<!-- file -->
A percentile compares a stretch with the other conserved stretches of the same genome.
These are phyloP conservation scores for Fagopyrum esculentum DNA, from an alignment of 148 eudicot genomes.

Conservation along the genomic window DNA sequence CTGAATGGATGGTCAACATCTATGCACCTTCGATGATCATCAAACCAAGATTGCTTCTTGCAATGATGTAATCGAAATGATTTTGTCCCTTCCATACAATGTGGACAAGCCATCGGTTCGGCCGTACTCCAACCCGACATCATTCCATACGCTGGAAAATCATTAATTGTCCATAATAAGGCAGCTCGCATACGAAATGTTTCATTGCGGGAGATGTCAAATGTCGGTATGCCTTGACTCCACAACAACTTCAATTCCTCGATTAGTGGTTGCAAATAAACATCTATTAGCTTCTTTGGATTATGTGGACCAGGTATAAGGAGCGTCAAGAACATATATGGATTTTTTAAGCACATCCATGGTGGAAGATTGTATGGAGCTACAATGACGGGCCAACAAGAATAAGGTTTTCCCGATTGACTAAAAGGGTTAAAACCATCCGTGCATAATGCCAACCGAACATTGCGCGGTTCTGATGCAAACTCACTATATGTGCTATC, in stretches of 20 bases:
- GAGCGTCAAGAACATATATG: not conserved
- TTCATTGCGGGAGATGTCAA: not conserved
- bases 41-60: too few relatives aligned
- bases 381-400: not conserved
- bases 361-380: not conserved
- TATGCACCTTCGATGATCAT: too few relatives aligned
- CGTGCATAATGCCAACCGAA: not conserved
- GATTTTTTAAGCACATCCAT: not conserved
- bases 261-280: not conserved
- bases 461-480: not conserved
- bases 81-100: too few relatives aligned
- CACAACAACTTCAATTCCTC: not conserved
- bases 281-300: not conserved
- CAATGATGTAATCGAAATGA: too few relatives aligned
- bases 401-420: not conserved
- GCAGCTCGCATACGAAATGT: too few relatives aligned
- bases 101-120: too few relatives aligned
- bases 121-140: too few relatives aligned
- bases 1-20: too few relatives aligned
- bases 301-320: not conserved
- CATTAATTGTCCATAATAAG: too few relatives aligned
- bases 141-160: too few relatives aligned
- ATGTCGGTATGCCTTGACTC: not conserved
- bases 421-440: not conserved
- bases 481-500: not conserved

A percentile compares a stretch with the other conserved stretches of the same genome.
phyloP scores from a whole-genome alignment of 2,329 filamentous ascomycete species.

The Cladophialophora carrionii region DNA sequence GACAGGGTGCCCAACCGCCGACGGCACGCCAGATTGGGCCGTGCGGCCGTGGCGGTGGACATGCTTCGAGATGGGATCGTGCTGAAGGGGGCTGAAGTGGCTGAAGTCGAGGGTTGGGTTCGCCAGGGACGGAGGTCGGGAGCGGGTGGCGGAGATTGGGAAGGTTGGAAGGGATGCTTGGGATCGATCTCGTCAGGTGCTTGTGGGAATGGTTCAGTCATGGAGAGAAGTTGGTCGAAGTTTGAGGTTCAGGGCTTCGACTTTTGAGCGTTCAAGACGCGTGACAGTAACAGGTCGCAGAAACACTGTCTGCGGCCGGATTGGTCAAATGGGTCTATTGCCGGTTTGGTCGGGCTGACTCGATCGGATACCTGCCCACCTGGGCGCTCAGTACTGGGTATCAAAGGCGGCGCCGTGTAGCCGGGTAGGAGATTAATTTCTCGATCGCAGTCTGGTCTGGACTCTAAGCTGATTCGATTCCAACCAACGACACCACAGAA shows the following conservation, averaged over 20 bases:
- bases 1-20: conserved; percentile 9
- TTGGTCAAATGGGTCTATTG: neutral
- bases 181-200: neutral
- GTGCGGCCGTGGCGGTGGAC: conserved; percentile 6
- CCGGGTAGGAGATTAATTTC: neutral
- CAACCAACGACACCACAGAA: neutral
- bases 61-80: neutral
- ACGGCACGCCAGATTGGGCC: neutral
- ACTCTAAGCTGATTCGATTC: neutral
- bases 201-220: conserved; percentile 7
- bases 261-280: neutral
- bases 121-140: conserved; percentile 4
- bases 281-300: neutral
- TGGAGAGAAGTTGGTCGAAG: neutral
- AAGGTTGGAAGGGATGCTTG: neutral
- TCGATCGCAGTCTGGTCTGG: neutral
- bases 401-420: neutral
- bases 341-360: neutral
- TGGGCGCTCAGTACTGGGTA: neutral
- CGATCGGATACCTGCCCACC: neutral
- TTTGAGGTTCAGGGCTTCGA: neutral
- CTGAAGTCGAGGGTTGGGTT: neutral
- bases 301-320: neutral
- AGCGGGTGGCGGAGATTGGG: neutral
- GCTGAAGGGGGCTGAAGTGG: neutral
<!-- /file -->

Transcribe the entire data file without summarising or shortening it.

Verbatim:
A percentile compares a stretch with the other conserved stretches of the same genome.
These are phyloP conservation scores for Fagopyrum esculentum DNA, from an alignment of 148 eudicot genomes.

Conservation along the genomic window DNA sequence CTGAATGGATGGTCAACATCTATGCACCTTCGATGATCATCAAACCAAGATTGCTTCTTGCAATGATGTAATCGAAATGATTTTGTCCCTTCCATACAATGTGGACAAGCCATCGGTTCGGCCGTACTCCAACCCGACATCATTCCATACGCTGGAAAATCATTAATTGTCCATAATAAGGCAGCTCGCATACGAAATGTTTCATTGCGGGAGATGTCAAATGTCGGTATGCCTTGACTCCACAACAACTTCAATTCCTCGATTAGTGGTTGCAAATAAACATCTATTAGCTTCTTTGGATTATGTGGACCAGGTATAAGGAGCGTCAAGAACATATATGGATTTTTTAAGCACATCCATGGTGGAAGATTGTATGGAGCTACAATGACGGGCCAACAAGAATAAGGTTTTCCCGATTGACTAAAAGGGTTAAAACCATCCGTGCATAATGCCAACCGAACATTGCGCGGTTCTGATGCAAACTCACTATATGTGCTATC, in stretches of 20 bases:
- GAGCGTCAAGAACATATATG: not conserved
- TTCATTGCGGGAGATGTCAA: not conserved
- bases 41-60: too few relatives aligned
- bases 381-400: not conserved
- bases 361-380: not conserved
- TATGCACCTTCGATGATCAT: too few relatives aligned
- CGTGCATAATGCCAACCGAA: not conserved
- GATTTTTTAAGCACATCCAT: not conserved
- bases 261-280: not conserved
- bases 461-480: not conserved
- bases 81-100: too few relatives aligned
- CACAACAACTTCAATTCCTC: not conserved
- bases 281-300: not conserved
- CAATGATGTAATCGAAATGA: too few relatives aligned
- bases 401-420: not conserved
- GCAGCTCGCATACGAAATGT: too few relatives aligned
- bases 101-120: too few relatives aligned
- bases 121-140: too few relatives aligned
- bases 1-20: too few relatives aligned
- bases 301-320: not conserved
- CATTAATTGTCCATAATAAG: too few relatives aligned
- bases 141-160: too few relatives aligned
- ATGTCGGTATGCCTTGACTC: not conserved
- bases 421-440: not conserved
- bases 481-500: not conserved

A percentile compares a stretch with the other conserved stretches of the same genome.
phyloP scores from a whole-genome alignment of 2,329 filamentous ascomycete species.

The Cladophialophora carrionii region DNA sequence GACAGGGTGCCCAACCGCCGACGGCACGCCAGATTGGGCCGTGCGGCCGTGGCGGTGGACATGCTTCGAGATGGGATCGTGCTGAAGGGGGCTGAAGTGGCTGAAGTCGAGGGTTGGGTTCGCCAGGGACGGAGGTCGGGAGCGGGTGGCGGAGATTGGGAAGGTTGGAAGGGATGCTTGGGATCGATCTCGTCAGGTGCTTGTGGGAATGGTTCAGTCATGGAGAGAAGTTGGTCGAAGTTTGAGGTTCAGGGCTTCGACTTTTGAGCGTTCAAGACGCGTGACAGTAACAGGTCGCAGAAACACTGTCTGCGGCCGGATTGGTCAAATGGGTCTATTGCCGGTTTGGTCGGGCTGACTCGATCGGATACCTGCCCACCTGGGCGCTCAGTACTGGGTATCAAAGGCGGCGCCGTGTAGCCGGGTAGGAGATTAATTTCTCGATCGCAGTCTGGTCTGGACTCTAAGCTGATTCGATTCCAACCAACGACACCACAGAA shows the following conservation, averaged over 20 bases:
- bases 1-20: conserved; percentile 9
- TTGGTCAAATGGGTCTATTG: neutral
- bases 181-200: neutral
- GTGCGGCCGTGGCGGTGGAC: conserved; percentile 6
- CCGGGTAGGAGATTAATTTC: neutral
- CAACCAACGACACCACAGAA: neutral
- bases 61-80: neutral
- ACGGCACGCCAGATTGGGCC: neutral
- ACTCTAAGCTGATTCGATTC: neutral
- bases 201-220: conserved; percentile 7
- bases 261-280: neutral
- bases 121-140: conserved; percentile 4
- bases 281-300: neutral
- TGGAGAGAAGTTGGTCGAAG: neutral
- AAGGTTGGAAGGGATGCTTG: neutral
- TCGATCGCAGTCTGGTCTGG: neutral
- bases 401-420: neutral
- bases 341-360: neutral
- TGGGCGCTCAGTACTGGGTA: neutral
- CGATCGGATACCTGCCCACC: neutral
- TTTGAGGTTCAGGGCTTCGA: neutral
- CTGAAGTCGAGGGTTGGGTT: neutral
- bases 301-320: neutral
- AGCGGGTGGCGGAGATTGGG: neutral
- GCTGAAGGGGGCTGAAGTGG: neutral